The current sentiment regarding science versus God is, “Surely, you can’t be a scientist and believe in God these days!” It’s a viewpoint expressed by many people over the years. Others don’t even bother asking the question, stopped by their own doubts. After all, they say, science has given us such marvelous explanations for the universe. Why worry about theology when science can explain it all in pluralistic, naturalistic, a-moral, empirically-based conclusion? Belief in God, say the atheists, is so last-century. They claim we’ve come too far as a species to continue believing in a magical, omniscient, spiritual “creator.”
Stephen Hawking, in the last book he published before his death titled Brief Answers to Big Questions, wrote, “I think the universe was spontaneously created out of nothing, according to the laws of science. If you accept, as I do, that the laws of nature are fixed, then it doesn’t take long to ask: What role is there for God?”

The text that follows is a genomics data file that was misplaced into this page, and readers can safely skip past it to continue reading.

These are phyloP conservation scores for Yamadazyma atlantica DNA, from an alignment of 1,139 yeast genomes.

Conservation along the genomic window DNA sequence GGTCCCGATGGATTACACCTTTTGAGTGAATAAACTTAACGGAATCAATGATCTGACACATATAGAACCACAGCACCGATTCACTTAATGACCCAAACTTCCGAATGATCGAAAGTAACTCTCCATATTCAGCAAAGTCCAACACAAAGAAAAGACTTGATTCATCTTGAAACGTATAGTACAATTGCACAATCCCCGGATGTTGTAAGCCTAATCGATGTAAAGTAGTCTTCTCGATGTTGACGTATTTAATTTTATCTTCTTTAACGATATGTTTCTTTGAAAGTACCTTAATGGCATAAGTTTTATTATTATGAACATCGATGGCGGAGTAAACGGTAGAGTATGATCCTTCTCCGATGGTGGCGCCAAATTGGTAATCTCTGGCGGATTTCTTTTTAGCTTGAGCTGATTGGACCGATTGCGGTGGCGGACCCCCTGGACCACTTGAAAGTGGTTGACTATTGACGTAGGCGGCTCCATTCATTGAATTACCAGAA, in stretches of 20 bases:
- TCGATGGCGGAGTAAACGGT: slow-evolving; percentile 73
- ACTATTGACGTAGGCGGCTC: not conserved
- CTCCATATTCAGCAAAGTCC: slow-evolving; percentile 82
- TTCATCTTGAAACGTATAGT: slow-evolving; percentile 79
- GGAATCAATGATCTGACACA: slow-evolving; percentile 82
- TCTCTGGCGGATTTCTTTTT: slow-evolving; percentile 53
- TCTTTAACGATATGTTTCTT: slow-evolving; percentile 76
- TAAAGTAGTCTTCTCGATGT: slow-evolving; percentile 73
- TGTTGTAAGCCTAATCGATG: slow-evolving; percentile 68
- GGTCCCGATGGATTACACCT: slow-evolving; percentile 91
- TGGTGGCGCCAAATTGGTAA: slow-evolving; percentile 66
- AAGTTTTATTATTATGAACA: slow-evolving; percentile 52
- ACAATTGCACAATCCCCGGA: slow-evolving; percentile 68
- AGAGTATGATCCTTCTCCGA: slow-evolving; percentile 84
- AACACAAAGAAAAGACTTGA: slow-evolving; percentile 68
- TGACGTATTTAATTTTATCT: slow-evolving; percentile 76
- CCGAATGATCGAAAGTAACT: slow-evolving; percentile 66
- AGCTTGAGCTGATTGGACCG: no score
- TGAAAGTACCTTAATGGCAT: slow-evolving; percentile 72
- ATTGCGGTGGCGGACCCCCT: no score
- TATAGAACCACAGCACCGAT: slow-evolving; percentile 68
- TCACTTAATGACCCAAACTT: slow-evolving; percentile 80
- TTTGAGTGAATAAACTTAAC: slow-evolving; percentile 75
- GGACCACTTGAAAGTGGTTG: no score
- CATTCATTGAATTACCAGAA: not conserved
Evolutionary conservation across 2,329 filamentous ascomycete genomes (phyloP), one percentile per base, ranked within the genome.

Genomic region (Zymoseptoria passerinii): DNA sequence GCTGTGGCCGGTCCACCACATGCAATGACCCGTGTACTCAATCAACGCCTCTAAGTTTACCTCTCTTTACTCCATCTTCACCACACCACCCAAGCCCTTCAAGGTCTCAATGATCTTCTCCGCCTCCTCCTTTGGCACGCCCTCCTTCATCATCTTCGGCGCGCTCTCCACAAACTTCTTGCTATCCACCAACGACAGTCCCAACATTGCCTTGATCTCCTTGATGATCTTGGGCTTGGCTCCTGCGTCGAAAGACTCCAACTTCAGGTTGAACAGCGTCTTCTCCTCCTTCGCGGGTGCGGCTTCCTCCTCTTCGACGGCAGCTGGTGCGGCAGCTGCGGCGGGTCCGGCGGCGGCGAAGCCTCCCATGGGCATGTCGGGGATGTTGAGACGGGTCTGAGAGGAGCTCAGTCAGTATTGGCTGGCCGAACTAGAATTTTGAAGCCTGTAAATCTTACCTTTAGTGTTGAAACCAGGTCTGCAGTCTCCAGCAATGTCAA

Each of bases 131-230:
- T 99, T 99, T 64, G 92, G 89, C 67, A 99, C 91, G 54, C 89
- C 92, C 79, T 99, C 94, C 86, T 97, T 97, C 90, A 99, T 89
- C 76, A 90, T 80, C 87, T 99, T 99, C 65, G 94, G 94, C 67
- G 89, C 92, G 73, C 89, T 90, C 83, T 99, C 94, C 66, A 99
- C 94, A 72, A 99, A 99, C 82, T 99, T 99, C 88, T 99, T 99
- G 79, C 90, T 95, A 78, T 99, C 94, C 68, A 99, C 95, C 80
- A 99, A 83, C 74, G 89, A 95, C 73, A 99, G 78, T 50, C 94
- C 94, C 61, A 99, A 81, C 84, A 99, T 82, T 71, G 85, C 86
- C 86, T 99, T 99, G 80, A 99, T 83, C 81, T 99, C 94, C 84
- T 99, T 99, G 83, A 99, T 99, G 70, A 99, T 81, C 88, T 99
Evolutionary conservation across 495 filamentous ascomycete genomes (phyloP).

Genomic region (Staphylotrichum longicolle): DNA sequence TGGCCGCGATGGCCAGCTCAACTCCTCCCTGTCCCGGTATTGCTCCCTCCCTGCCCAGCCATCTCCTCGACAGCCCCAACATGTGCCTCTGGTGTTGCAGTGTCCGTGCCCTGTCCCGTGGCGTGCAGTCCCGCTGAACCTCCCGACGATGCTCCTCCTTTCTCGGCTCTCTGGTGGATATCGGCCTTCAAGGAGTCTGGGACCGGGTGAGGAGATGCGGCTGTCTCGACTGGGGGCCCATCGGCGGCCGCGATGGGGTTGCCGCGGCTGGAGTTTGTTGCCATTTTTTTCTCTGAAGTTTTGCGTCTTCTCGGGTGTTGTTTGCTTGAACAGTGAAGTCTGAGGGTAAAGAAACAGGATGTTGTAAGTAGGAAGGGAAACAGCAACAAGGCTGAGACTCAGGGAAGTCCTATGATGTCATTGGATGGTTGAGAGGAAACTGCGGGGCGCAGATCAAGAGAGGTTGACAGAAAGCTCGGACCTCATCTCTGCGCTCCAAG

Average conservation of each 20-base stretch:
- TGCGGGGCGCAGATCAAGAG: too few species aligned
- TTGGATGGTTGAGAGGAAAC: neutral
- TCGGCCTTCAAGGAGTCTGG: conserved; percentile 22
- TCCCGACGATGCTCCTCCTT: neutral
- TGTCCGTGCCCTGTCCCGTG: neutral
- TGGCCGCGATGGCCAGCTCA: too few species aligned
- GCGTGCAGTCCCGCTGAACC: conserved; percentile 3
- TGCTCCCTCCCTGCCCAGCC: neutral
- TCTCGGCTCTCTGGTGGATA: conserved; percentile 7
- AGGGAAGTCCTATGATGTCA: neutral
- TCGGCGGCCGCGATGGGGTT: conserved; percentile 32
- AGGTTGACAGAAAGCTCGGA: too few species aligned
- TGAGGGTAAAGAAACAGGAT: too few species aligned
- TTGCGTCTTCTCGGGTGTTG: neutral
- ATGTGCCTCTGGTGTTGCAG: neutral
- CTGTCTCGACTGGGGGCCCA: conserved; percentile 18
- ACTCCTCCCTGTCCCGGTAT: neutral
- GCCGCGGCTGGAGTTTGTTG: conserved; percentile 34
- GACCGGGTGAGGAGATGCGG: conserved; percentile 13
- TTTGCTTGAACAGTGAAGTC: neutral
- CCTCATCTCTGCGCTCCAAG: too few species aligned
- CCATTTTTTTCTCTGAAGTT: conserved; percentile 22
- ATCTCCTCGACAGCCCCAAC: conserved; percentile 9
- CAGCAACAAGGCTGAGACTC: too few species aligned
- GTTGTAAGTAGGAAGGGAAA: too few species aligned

Hawking further said, “Did God create the quantum laws that allowed the Big Bang to occur? I have no desire to offend anyone of faith, but I think science has a more compelling explanation than a divine creator.” Hawking was, of course, burdened and blessed with the mind of a brilliant scientist—his IQ was 160. He had no room for conjecture or speculation regarding the origin of the universe, or whether God (and the ethereal world of the spirit) exists. His explanation for the origin of the universe began with quantum mechanics, which explains how subatomic particles behave. Hawking held the opinion that protons and neutrons seemingly appeared out of nowhere, stuck around for awhile, and then disappeared to a completely different location.